Have you ever wondered how rally car drivers weave through forests on dirt tracks at almost 200kph and somehow don't crash into the tress?
Making things more remarkable is racers and their co-drives get just two practice laps to write their "pacenotes" and work out the pitfalls of the tracks which change every year.
Molly Taylor finished second at the National Capital Rally last year.
Most run into some trouble at some point in the Australian Rally Championship season which comes to Canberra this weekend for the National Capital Rally.
Local hopes Mick Harding and James Thorburn had mechanical problems trouble last year but are hoping for a smoother performance in the capital this week.
The duo tracked the course at Kowen Forest on Thursday and believe they can use their home ground advantage to deliver an upset victory.
"Local knowledge is always good but the biggest thing for us is our pacenotes because the track changes every year," co-driver Thorburn said.
"The first run through Mick will be calling all the corners and we’ll make the decisions as to what needs to be written down, every little bump, jump or crest in the road and we’ll grade all the corners.
"The second run I’ll read all the notes back and we’ll make any changes we need to, breaking markers and things like that to make sure we’re happy with them.
"It’s challenging because you write the notes at 40-60km/h but then you tackle the same section at 80km-180km/h.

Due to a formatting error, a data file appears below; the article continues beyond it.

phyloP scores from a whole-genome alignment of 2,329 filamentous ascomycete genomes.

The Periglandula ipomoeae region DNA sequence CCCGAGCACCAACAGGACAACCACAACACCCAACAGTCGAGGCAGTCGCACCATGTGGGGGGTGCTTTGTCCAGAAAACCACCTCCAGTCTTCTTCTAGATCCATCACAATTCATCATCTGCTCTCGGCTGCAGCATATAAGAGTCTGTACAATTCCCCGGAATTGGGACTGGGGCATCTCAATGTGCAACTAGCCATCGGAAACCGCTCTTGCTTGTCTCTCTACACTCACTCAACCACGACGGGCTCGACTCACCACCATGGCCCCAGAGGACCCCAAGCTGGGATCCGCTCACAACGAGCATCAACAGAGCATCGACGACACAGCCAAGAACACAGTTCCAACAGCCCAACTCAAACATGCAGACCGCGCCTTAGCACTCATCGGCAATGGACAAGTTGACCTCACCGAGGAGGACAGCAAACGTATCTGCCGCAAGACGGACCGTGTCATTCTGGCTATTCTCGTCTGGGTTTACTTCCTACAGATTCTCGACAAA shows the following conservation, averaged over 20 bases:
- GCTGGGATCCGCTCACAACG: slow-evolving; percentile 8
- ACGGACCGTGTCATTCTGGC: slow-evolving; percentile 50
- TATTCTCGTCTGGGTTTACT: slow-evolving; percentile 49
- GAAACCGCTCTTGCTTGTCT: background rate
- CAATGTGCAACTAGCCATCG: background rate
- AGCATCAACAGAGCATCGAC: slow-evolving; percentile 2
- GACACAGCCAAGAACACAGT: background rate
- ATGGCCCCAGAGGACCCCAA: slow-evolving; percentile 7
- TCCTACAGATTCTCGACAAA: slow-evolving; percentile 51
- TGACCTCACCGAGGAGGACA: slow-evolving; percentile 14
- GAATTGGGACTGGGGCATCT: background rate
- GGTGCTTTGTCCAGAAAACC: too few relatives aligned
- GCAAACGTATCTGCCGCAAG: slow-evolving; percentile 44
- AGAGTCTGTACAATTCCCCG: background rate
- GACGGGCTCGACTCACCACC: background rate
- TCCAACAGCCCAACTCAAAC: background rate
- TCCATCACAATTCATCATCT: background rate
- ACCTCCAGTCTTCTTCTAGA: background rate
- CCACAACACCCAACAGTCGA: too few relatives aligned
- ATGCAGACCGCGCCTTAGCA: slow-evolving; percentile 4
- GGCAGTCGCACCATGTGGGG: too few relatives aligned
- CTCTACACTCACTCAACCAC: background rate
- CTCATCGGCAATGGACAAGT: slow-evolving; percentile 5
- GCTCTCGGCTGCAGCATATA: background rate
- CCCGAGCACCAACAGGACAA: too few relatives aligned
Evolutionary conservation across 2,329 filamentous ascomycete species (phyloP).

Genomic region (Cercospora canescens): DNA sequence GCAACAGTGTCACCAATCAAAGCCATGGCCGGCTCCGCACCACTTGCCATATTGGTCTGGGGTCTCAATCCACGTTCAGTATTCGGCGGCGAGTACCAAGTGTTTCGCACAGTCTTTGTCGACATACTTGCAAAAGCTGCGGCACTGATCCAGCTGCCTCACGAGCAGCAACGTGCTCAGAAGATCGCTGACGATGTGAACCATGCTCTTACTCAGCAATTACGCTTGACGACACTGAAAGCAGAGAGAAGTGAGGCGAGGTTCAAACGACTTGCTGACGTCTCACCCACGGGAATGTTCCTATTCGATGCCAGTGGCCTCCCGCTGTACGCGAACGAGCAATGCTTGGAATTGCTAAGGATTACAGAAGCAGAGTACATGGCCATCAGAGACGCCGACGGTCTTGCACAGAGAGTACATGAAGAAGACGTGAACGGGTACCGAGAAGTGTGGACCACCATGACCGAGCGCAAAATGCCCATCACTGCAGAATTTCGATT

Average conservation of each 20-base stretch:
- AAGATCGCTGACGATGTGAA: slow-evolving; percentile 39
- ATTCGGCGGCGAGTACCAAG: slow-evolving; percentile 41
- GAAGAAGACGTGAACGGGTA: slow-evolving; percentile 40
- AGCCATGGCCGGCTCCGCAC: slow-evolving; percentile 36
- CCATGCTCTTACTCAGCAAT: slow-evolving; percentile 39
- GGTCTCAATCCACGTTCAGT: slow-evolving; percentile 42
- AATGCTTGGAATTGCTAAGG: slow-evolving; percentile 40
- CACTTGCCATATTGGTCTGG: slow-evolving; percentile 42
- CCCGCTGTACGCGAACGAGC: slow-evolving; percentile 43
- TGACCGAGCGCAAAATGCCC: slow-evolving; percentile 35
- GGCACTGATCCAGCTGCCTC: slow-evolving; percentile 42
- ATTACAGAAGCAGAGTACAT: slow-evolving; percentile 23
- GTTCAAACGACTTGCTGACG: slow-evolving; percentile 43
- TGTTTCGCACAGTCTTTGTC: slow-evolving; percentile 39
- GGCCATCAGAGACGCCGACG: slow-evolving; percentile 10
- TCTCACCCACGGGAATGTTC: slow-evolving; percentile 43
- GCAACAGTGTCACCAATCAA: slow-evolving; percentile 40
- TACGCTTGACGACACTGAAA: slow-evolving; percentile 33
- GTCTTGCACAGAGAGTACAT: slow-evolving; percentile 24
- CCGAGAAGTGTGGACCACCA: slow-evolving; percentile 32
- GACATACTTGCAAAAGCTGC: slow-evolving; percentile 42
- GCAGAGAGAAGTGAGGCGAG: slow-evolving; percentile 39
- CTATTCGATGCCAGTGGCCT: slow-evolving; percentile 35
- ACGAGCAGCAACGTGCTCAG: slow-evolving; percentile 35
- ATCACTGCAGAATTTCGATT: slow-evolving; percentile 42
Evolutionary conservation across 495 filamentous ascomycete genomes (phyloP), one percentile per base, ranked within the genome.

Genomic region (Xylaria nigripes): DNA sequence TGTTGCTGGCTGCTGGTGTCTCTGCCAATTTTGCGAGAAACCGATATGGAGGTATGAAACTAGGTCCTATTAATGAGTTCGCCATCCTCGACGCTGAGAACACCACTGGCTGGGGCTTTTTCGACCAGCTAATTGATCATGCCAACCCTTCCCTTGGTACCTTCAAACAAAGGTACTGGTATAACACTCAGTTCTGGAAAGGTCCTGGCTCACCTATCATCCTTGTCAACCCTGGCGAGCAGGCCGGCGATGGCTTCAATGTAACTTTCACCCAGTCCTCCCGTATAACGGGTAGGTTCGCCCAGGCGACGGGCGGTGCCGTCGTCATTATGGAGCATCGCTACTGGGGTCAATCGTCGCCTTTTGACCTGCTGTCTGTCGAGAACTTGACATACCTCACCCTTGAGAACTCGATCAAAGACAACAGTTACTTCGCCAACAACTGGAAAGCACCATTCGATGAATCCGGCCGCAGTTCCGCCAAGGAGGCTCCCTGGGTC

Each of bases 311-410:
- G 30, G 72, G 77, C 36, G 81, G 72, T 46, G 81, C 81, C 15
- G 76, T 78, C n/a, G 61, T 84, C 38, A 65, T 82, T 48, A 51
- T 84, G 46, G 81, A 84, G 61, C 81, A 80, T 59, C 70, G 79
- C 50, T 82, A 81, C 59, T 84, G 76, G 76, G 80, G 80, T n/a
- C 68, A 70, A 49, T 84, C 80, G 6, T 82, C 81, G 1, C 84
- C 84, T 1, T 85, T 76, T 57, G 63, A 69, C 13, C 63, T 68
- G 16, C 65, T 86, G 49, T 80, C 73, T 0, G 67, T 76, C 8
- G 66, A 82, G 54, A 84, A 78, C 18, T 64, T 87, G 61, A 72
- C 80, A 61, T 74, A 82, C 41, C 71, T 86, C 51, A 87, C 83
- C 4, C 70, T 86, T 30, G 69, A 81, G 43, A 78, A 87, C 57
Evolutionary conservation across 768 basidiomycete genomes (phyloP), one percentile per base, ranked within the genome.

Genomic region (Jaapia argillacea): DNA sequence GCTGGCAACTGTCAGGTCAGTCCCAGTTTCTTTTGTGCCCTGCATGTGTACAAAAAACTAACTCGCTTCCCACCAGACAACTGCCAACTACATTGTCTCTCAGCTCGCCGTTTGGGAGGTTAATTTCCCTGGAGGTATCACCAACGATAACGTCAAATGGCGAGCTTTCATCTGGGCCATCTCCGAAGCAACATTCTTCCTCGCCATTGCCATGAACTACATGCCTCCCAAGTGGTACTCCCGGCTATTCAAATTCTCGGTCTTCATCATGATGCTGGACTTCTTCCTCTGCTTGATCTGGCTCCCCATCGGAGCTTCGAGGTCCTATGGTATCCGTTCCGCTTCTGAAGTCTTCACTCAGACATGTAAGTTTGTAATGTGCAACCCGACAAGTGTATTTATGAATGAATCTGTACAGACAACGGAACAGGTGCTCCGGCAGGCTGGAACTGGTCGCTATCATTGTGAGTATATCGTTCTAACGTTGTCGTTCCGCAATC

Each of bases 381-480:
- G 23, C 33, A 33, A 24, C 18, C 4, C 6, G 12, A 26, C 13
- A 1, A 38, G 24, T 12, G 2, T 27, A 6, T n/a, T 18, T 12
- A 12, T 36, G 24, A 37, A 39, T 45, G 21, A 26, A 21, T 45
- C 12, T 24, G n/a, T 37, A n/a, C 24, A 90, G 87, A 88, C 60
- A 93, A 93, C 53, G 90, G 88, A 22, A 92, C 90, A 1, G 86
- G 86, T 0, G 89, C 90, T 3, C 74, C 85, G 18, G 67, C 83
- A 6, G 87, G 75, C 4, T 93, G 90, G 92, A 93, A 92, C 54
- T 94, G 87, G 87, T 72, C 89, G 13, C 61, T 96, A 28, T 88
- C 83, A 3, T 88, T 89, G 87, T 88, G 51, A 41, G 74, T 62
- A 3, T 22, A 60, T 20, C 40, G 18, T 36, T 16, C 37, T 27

"It was a bit of a disappointing result last year with a mechanical failure in the second stage, but hopefully this year we can get a lot further and have a really strong result."
Harding has been involved in rallying for almost two decades and said it was remarkable how far along the cars have come throughout his career.
"One of the biggest things we have about cars these days is just the sheer acceleration, even out of really tight corners we can get upwards of 100kph in four or five seconds," Harding said.
"There’s lots of great rallies around Australia but Canberra is just awesome. We've got a really nice mix of roads; fast, slow, tight, twisty and different surfaces.
"If you’re not paying attention you can very easily be in the trees. There is definitely some hometown advantage but there’s literally thousands and thousands of kilometres of roads here."
Meanwhile, last year's runner-up Molly Taylor is determined to trump the reigning NCR champion Harry Bates, who she considers her "little brother".
Taylor became the first female ARC winner in 2016 and has known the Bates family her entire life, with her mother Coral co-driving with Neal Bates for 25 years.
Taylor will not only face Harry this week but her mother, who is co-driving for the Harry's little brother Lewis.
"It will be a new experience [racing mum]… it will be nice to have her on the road, she's been missing the competition action so it's great for her to get back into it," Taylor said.
"It's great to share what you do with your best mate [Harry]. We always chat off the stage but we're the biggest rivals on the stage, nobody you want to beat more than you are effective brother."
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